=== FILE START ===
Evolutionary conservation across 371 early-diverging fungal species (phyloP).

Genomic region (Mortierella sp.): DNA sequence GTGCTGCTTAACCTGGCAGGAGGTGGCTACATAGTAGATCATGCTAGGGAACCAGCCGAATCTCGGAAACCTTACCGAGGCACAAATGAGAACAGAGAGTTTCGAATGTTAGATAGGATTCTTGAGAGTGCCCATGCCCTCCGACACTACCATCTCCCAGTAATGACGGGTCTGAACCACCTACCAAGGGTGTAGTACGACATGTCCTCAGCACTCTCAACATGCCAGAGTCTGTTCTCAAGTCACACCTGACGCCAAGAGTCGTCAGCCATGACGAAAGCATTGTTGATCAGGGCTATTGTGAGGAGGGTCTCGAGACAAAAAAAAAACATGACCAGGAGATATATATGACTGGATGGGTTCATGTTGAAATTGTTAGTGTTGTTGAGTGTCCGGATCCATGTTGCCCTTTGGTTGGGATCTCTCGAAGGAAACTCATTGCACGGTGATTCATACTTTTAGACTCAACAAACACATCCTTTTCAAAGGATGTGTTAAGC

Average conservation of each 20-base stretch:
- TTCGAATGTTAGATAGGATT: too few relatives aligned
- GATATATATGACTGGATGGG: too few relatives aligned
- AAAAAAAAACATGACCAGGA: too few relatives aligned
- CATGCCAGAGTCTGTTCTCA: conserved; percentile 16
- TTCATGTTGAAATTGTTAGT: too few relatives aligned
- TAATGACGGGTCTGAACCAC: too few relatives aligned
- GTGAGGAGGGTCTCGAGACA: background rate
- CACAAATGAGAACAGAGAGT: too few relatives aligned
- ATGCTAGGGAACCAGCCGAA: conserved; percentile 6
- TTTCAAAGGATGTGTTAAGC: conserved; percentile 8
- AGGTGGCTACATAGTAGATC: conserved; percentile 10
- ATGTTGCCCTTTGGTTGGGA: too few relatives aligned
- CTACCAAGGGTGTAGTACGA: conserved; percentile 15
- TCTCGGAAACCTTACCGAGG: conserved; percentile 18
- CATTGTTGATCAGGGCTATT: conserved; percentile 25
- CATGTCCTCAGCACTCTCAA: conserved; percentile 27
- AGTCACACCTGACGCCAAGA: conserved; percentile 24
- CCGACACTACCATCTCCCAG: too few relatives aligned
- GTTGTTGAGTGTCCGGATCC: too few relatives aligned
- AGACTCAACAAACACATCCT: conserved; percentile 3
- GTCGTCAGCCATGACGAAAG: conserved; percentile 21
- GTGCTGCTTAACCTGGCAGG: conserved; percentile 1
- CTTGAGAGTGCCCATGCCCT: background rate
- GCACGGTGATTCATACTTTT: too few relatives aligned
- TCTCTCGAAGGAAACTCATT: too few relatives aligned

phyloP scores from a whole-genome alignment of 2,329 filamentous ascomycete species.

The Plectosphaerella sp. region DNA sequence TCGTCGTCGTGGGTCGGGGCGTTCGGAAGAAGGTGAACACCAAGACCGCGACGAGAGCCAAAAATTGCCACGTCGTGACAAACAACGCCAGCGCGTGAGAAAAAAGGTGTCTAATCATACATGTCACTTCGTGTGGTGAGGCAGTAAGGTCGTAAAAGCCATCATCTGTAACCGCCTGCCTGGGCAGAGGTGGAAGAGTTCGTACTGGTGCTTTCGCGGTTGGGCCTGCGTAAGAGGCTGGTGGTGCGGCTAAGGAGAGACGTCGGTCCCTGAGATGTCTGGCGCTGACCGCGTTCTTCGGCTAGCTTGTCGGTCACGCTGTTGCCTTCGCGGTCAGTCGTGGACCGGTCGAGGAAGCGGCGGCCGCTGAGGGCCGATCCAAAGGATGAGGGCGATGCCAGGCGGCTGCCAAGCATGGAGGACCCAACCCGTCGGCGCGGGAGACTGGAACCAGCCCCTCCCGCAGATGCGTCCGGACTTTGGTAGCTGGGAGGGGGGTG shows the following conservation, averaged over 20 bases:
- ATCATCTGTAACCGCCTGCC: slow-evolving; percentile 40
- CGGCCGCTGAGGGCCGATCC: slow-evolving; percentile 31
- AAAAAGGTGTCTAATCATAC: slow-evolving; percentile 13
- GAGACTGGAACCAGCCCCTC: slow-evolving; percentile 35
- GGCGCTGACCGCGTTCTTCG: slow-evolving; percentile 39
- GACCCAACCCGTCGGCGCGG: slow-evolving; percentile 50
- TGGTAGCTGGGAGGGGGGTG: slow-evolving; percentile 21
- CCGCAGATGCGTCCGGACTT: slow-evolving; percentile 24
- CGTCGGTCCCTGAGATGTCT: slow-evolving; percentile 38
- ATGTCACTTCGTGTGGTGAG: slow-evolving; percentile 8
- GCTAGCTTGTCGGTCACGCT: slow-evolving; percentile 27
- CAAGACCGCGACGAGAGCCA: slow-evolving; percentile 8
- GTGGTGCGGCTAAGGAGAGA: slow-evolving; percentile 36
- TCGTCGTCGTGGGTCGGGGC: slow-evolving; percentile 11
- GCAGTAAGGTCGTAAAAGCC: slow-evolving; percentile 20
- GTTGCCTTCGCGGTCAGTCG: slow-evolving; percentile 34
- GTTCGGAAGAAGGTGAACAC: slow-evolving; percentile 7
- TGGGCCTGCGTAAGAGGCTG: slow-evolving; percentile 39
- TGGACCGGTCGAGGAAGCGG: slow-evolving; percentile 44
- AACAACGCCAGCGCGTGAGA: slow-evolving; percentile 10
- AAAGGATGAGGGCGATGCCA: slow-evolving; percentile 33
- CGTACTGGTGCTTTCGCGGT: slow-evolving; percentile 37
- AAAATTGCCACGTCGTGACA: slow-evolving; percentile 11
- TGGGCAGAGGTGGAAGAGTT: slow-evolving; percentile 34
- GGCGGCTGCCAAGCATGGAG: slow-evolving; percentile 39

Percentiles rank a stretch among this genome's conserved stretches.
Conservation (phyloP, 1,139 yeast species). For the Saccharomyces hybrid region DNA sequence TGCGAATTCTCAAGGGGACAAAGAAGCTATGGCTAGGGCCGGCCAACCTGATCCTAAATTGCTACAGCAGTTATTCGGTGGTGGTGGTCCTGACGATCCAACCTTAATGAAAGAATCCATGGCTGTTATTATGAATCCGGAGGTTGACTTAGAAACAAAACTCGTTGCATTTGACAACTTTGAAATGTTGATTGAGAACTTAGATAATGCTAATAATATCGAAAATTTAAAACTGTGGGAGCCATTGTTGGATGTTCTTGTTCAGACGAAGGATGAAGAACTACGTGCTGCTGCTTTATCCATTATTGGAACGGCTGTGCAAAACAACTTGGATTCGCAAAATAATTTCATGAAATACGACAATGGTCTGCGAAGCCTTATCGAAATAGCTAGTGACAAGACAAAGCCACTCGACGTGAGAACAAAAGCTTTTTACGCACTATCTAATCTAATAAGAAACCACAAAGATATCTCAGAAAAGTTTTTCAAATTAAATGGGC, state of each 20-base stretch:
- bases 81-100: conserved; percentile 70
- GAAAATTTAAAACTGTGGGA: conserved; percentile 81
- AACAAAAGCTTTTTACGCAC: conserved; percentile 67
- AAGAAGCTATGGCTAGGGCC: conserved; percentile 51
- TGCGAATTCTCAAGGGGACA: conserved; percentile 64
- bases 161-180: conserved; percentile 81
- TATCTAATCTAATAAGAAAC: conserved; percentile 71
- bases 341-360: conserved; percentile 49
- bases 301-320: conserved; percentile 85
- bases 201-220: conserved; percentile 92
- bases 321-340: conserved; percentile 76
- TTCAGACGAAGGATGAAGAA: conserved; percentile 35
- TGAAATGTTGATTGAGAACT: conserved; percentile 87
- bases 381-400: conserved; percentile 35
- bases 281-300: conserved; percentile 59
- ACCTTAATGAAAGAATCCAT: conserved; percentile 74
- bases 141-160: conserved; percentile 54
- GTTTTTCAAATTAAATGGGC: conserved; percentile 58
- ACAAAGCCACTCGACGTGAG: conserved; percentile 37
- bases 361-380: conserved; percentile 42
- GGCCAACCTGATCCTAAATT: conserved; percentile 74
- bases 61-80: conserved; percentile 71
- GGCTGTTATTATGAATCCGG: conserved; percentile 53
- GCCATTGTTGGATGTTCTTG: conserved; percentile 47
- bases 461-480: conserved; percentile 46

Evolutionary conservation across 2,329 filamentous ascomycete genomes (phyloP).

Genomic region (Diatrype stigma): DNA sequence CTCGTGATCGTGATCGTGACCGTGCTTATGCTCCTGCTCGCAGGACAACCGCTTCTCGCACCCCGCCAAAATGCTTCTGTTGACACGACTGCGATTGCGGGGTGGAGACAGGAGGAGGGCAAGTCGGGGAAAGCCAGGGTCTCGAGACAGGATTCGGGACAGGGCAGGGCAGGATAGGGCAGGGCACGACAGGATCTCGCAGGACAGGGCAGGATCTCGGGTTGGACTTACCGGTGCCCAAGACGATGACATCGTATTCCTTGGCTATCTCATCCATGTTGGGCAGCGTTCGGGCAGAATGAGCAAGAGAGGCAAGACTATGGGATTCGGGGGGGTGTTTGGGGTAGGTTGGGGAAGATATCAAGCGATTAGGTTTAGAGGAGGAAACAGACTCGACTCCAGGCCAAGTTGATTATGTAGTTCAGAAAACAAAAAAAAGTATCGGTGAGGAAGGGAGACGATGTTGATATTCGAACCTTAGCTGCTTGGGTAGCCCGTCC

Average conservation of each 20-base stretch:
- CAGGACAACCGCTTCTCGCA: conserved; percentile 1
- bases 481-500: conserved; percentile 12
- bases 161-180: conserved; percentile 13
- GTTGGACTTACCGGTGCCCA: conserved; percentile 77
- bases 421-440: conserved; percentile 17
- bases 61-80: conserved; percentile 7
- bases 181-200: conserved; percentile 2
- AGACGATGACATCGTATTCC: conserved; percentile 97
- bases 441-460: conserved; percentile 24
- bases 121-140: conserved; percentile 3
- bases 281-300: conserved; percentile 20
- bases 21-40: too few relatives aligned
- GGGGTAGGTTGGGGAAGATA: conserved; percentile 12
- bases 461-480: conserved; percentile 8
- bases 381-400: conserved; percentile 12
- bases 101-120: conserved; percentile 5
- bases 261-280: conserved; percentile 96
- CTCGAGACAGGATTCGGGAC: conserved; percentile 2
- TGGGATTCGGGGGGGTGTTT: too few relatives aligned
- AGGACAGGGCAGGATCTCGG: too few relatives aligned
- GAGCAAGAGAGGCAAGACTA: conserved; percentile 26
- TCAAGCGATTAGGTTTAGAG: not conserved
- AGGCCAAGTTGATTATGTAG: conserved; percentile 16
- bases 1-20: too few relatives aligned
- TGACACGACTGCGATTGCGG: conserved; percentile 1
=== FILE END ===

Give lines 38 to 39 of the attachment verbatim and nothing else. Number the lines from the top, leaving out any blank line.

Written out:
- CCGCAGATGCGTCCGGACTT: slow-evolving; percentile 24
- CGTCGGTCCCTGAGATGTCT: slow-evolving; percentile 38